View Full Version : Study reveals plant 'stem cell'

09-24-2005, 02:34 PM

Study reveals plant 'stem cell'

http://newsimg.bbc.co.uk/media/images/40836000/jpg/_40836932_plant_genome203.jpg Scientists looked at cells controlling growth

Scientists have unlocked the genetic process which helps control plant growth and breeding.

A University of Edinburgh study has pinpointed a gene called TCP20 which determines cell division and cell growth regulation.

Researchers believe the discovery of the plant "stem cell" could be used to create bigger crop yields and new varieties of ornamental plants.

The work appears in the Proceedings of the National Academy of Sciences.

The TCP20 gene was discovered in a mustard-like plant called Arabidopsis, but is thought to be present in most plant species.

http://newsimg.bbc.co.uk/shared/img/o.gifhttp://newsimg.bbc.co.uk/nol/shared/img/v3/start_quote_rb.gif Plants have stem cells just like animals http://newsimg.bbc.co.uk/nol/shared/img/v3/end_quote_rb.gif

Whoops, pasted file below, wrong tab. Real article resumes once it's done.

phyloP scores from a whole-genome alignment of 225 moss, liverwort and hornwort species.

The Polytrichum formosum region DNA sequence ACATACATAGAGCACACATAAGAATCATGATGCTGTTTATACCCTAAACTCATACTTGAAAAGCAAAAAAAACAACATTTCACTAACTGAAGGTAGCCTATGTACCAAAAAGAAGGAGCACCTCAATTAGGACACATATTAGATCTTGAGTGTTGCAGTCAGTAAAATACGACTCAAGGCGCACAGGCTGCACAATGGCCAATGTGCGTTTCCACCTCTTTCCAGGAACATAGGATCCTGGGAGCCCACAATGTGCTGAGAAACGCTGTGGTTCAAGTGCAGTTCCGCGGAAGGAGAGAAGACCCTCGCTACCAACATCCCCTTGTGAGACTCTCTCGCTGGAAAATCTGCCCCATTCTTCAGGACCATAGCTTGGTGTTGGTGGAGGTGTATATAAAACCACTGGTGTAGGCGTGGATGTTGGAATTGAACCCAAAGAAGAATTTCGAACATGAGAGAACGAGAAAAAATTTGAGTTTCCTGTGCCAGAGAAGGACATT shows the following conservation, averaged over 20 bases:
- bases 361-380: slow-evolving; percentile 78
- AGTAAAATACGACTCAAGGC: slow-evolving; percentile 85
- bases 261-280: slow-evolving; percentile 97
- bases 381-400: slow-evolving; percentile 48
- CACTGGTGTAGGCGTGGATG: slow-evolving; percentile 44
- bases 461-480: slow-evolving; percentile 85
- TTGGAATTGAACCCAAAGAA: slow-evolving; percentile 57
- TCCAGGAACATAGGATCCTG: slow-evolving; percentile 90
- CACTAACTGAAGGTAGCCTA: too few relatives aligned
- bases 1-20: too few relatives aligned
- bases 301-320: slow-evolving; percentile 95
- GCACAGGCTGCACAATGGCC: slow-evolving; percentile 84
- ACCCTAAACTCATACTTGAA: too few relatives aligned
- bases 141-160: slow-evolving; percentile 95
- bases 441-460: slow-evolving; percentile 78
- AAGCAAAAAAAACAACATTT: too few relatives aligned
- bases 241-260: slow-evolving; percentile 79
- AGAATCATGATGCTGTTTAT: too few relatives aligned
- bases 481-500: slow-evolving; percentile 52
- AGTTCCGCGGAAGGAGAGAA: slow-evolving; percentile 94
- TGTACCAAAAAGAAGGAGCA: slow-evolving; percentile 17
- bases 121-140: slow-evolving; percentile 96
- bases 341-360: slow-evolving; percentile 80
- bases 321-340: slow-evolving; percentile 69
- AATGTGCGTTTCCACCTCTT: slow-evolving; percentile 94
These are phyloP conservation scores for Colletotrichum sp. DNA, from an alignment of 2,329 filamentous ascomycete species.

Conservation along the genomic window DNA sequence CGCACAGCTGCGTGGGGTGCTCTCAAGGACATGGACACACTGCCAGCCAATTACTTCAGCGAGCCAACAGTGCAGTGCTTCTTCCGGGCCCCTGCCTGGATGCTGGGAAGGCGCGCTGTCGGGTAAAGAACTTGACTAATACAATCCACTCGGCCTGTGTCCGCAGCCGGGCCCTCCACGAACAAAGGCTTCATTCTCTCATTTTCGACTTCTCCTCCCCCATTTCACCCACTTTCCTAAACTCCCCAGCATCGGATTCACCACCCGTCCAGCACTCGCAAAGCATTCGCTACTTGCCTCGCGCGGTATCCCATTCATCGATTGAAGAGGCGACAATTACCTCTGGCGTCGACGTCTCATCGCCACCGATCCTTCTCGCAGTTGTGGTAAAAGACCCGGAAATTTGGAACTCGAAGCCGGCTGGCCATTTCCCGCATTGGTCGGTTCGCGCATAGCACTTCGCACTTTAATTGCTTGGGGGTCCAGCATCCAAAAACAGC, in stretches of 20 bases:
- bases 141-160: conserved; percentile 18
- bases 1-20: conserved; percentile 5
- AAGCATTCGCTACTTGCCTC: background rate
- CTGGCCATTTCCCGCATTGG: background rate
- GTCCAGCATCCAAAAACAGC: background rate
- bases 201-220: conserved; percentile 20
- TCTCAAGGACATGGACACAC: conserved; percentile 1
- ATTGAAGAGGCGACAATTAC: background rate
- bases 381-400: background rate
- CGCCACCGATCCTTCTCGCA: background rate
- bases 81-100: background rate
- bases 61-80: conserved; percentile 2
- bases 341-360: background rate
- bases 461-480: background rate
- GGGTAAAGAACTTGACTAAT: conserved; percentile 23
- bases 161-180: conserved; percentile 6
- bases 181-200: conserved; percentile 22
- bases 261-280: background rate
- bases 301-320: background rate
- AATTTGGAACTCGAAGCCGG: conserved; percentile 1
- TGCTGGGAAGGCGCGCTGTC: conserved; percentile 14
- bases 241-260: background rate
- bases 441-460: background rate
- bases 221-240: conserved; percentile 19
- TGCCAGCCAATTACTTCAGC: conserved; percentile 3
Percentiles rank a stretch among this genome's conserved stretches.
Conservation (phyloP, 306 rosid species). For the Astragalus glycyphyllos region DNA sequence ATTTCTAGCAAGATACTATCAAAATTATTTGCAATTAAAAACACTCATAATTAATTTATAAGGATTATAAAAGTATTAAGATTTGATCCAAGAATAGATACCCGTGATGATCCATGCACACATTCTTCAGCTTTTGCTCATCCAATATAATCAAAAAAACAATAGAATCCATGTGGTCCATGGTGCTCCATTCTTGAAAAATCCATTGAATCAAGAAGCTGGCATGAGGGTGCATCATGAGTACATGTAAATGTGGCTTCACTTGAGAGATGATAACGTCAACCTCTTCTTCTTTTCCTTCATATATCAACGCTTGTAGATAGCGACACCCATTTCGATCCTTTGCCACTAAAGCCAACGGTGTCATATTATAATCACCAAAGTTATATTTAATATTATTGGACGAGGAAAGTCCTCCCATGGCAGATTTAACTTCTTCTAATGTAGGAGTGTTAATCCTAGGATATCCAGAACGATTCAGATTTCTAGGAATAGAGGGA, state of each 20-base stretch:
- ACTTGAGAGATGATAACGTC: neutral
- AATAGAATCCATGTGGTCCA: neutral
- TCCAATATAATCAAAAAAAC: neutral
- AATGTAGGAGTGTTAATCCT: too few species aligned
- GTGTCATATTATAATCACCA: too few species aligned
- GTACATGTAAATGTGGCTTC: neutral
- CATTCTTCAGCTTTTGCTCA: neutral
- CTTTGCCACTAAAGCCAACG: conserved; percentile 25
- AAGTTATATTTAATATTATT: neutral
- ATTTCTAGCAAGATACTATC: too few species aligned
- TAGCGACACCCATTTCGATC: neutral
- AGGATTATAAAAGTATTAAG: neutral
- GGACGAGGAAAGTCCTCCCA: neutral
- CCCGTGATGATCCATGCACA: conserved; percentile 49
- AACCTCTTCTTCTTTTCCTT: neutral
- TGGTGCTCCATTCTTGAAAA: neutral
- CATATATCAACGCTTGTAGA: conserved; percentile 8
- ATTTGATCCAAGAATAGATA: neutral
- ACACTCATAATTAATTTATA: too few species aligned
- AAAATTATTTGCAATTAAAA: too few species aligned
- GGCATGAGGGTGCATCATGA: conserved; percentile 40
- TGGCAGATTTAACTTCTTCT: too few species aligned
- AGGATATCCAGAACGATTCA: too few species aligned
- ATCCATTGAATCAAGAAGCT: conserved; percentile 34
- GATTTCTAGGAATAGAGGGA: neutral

Dr Peter Doerner
University of Edinburgh

Scientists had first predicted TCP20's existence five years ago, but, until now, it had proved difficult to pinpoint a specific gene that regulates both cell division and cell growth.

The study team said any gene which controls these two key functions plays a crucial role in the growth process.

In division, cells split in two to form daughter cells which, in turn, make more plant tissue.

Cell growth regulation is the mechanism which ensures new cells do not grow too big or become too small to sustain themselves.

By identifying TCP20, scientists will potentially be able to manipulate plant growth with a greater degree of sophistication than at present.

Growth regulation

Dr Peter Doerner, of the university's Institute of Molecular Plant Sciences, said: "Plants have stem cells just like animals, and just like in animals, these divide infrequently.

"Plants grow continuously to produce leaves, flowers and roots and, to ensure that enough cells are produced to make these organs, cell division and cell growth must be rapidly and forcefully regulated in the daughters of stem cells." Dr Doerner said the findings had fundamental importance for understanding plant growth and breeding. He added: "Altered activity of this gene could affect the size of leaves or roots in crops, while activity changes restricted to just flower buds could, for example, change the shape of petals." Not sure if this one goes under cure forum though:D